of interest to the family and local historian. If you are not a library member please
bring along proof of identity if you require internet access.
Scotlandspeople vouchers are available to buy in the library.
Starter vouchers £7.00 for 60 credits
Top ups £5.60 for 30 credits
These vouchers can be used in the library and at home. This enables users to access
records for the whole of Scotland online.
Discover your family history and build a family tree with the world's largest genealogy
website. Search birth records, census data, obituaries and more! www.ancestrylibrary.com.
The library has taken out a subscription to Find my Past which enables users to have free access
to English and Welsh records and the Scottish Census using the PCs in the department.
Copies of material may be obtained in the form of photocopies subject to copyright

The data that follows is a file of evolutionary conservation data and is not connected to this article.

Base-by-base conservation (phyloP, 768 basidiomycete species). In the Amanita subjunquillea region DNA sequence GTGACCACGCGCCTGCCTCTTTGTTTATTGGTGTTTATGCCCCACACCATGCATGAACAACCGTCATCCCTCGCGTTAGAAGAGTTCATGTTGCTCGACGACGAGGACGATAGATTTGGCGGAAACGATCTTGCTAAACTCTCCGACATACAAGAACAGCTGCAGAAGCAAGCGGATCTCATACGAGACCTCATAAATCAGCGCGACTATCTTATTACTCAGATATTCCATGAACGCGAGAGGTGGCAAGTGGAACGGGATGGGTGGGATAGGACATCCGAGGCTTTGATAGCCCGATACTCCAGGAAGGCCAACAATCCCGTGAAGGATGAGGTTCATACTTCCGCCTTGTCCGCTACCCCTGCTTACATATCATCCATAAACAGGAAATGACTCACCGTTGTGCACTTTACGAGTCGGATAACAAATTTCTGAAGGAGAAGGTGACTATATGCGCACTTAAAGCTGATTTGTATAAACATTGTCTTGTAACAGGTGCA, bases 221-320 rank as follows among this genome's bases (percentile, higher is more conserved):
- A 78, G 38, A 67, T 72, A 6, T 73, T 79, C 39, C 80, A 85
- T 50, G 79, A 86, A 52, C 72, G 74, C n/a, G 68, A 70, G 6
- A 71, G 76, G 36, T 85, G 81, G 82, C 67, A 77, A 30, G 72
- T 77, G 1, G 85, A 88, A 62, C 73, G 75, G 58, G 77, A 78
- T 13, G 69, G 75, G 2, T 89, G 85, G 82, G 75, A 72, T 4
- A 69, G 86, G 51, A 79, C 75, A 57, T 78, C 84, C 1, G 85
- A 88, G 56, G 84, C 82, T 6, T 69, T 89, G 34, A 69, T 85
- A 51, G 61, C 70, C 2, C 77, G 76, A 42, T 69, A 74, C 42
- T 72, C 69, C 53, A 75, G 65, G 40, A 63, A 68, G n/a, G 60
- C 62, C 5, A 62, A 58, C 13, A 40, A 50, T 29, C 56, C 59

restrictions and the condition of the material.
Although it is not necessary it is advisable to book a microfilm reader or computer.
Bookings can be made by phone or email. Computers can be booked for two hour sessions,
longer if they are still free after the two hour session. There is no limit to the
time booked for microfilm readers.
First steps in tracing your family tree
There are a number of basic steps to take when embarking on your search:
Talk to older members of your family and try to gather as much information and as
many certificates as you can which will help to start you off. Registration was
compulsory in Scotland from 1855 onwards. The information given in birth, marriage
and death certificates can be a great stepping stone to earlier records. Family